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Archive for ‘August, 2005’

Matt Leinart, 2005’s Heisman Trophy winner, has had many close family and friends support him in his football career. Ryan Leinhart, Matt’s brother, purchased wristbands in an effort to thank those family and friends that stuck by him.

“It has been a rollercoaster ride with lots of ups and downs and I wanted to recognize those people who stuck by him and my family through those times,” Leinart said.

Family and friends will wear the wristbands this season in support of Matt and his last year playing college football.

David G. Wilhelm, agent for the Department of Homeland Security, was killed on the evening of March 11, 2005, while working on his new home during the time of the Atlanta courthouse shootings.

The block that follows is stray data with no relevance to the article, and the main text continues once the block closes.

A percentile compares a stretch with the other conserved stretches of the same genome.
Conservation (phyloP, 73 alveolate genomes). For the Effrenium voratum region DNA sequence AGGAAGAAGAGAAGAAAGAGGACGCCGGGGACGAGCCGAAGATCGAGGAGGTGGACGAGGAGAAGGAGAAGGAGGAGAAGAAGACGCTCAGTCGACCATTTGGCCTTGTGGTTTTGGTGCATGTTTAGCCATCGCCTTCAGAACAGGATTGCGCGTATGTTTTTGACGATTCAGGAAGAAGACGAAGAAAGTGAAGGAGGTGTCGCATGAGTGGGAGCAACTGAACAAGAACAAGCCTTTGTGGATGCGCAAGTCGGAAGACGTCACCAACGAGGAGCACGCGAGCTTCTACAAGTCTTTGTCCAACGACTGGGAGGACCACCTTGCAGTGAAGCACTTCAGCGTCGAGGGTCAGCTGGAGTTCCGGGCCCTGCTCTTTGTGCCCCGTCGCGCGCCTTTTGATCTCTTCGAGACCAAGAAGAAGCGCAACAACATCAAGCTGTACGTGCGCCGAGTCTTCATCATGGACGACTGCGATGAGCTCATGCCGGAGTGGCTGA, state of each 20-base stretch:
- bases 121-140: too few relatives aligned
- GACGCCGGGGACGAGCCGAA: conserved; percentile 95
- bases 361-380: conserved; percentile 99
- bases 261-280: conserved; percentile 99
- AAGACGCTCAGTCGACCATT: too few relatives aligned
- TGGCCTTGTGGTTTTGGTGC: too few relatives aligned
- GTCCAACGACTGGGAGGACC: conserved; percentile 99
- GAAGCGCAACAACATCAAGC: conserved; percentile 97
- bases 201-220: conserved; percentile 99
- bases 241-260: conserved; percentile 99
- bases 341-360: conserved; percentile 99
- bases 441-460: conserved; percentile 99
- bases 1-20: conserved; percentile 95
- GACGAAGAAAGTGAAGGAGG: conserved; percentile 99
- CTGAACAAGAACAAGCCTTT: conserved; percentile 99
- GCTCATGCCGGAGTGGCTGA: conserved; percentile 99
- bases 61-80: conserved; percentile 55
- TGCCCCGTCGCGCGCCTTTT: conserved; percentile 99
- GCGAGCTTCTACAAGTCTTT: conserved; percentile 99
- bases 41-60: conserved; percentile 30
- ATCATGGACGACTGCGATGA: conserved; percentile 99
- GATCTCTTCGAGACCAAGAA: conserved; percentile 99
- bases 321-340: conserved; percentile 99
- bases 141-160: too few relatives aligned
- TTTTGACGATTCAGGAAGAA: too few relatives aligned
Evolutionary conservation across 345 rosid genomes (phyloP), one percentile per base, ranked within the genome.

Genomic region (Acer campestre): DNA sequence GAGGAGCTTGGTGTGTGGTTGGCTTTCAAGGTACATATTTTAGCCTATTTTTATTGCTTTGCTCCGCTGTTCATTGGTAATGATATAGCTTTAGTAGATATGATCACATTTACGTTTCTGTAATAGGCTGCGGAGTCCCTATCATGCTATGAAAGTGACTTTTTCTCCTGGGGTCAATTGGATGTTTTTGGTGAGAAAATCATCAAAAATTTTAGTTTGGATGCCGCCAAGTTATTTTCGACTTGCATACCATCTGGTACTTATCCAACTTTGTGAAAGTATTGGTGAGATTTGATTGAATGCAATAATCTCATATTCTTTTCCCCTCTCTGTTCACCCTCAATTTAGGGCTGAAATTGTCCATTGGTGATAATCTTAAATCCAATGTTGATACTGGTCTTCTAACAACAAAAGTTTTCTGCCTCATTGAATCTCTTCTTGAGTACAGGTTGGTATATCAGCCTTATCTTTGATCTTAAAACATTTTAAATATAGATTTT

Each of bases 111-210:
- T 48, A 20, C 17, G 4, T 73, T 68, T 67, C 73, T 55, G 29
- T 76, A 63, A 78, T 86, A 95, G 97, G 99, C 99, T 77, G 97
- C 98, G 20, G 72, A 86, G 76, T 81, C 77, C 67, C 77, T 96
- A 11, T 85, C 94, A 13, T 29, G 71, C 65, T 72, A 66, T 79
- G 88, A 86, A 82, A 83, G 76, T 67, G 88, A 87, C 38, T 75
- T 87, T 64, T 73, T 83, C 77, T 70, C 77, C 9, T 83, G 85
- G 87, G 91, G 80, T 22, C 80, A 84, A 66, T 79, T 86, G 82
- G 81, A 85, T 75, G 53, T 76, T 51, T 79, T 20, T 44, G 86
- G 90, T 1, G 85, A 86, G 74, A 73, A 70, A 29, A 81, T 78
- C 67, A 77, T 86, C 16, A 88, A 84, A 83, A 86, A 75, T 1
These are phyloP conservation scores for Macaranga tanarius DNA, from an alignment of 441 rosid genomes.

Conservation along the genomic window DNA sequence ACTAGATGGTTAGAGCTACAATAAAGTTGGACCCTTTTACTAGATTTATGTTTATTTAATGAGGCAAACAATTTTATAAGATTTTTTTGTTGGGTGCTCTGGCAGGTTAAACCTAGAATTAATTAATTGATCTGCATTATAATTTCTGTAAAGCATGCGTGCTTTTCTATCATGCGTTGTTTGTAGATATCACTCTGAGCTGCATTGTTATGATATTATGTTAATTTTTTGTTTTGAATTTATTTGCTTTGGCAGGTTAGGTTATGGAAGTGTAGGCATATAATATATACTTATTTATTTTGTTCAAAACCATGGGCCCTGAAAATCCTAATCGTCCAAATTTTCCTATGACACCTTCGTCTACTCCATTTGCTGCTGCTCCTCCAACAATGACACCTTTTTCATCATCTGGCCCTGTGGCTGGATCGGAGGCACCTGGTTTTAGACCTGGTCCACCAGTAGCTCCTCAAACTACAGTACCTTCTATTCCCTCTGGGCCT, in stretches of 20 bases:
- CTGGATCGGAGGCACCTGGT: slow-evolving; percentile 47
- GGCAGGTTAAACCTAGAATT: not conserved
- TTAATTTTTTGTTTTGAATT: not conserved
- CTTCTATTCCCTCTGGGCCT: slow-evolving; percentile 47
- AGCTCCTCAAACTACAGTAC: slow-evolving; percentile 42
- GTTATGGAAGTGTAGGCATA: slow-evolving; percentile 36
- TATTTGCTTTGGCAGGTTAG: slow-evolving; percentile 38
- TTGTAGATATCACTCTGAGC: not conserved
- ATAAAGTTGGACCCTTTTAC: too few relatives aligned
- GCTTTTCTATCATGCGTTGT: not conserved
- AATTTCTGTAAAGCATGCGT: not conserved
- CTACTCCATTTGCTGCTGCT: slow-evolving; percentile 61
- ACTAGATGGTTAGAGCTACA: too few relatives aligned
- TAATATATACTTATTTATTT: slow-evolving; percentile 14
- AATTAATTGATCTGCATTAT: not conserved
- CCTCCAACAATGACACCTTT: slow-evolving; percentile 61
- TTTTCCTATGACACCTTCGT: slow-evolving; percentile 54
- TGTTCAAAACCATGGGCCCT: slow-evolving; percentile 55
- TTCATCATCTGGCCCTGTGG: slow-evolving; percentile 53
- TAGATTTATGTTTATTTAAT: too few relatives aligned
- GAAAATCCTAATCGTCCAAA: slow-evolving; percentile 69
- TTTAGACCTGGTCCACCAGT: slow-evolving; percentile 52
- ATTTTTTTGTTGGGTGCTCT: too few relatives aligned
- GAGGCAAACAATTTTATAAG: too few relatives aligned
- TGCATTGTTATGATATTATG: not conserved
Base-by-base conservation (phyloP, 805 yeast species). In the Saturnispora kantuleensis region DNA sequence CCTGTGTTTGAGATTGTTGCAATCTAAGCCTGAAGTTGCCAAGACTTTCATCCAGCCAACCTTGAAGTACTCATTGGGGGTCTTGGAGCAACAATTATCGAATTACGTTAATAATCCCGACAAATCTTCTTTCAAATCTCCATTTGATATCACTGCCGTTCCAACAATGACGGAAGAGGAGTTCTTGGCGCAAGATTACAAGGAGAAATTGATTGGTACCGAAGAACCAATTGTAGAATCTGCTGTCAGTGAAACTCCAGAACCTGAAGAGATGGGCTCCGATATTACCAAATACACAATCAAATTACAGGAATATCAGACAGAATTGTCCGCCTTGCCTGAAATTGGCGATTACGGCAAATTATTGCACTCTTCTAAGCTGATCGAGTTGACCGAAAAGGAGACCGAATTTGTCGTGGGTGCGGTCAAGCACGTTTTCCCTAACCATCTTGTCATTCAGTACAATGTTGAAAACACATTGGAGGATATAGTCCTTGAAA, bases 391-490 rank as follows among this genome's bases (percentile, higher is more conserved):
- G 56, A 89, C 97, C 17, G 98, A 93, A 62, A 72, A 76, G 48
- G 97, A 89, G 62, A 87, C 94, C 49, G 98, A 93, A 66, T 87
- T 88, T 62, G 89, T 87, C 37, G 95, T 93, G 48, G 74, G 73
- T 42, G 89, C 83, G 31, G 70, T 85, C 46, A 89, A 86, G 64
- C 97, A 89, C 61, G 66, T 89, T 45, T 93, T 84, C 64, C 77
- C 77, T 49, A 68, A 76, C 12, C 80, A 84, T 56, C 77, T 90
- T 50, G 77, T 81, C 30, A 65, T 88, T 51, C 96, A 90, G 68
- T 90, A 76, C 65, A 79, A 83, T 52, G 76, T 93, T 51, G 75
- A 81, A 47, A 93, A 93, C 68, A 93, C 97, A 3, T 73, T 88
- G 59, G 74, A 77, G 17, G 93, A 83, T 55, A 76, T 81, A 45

Friend and colleague Ryan Spradlin wanted to raise awareness of Wilhelm’s legacy by selling wristbands. He is selling the bands in an effort to raise money for Wilhelm’s favorite charity – the Rowan Vocational Opportunities.

Spradlin said Wilhelm’s reminder to everyone was always to give it all you got. When things would get overwhelming, he would say “Handle your business” and motivate others to work hard.

“I didn’t want people to lose sight of Dave’s extraordinary dedication and to never give any less effort than what he would have given,” said Ryan Spradlin, agent for the Department of Homeland Security.

The motivational wristbands were red, white and blue in tribute to the work Wilhelm did for his country.

“Dave stood for what is right in this world and what is good about law enforcement and he should be remembered for it,” Spradlin said.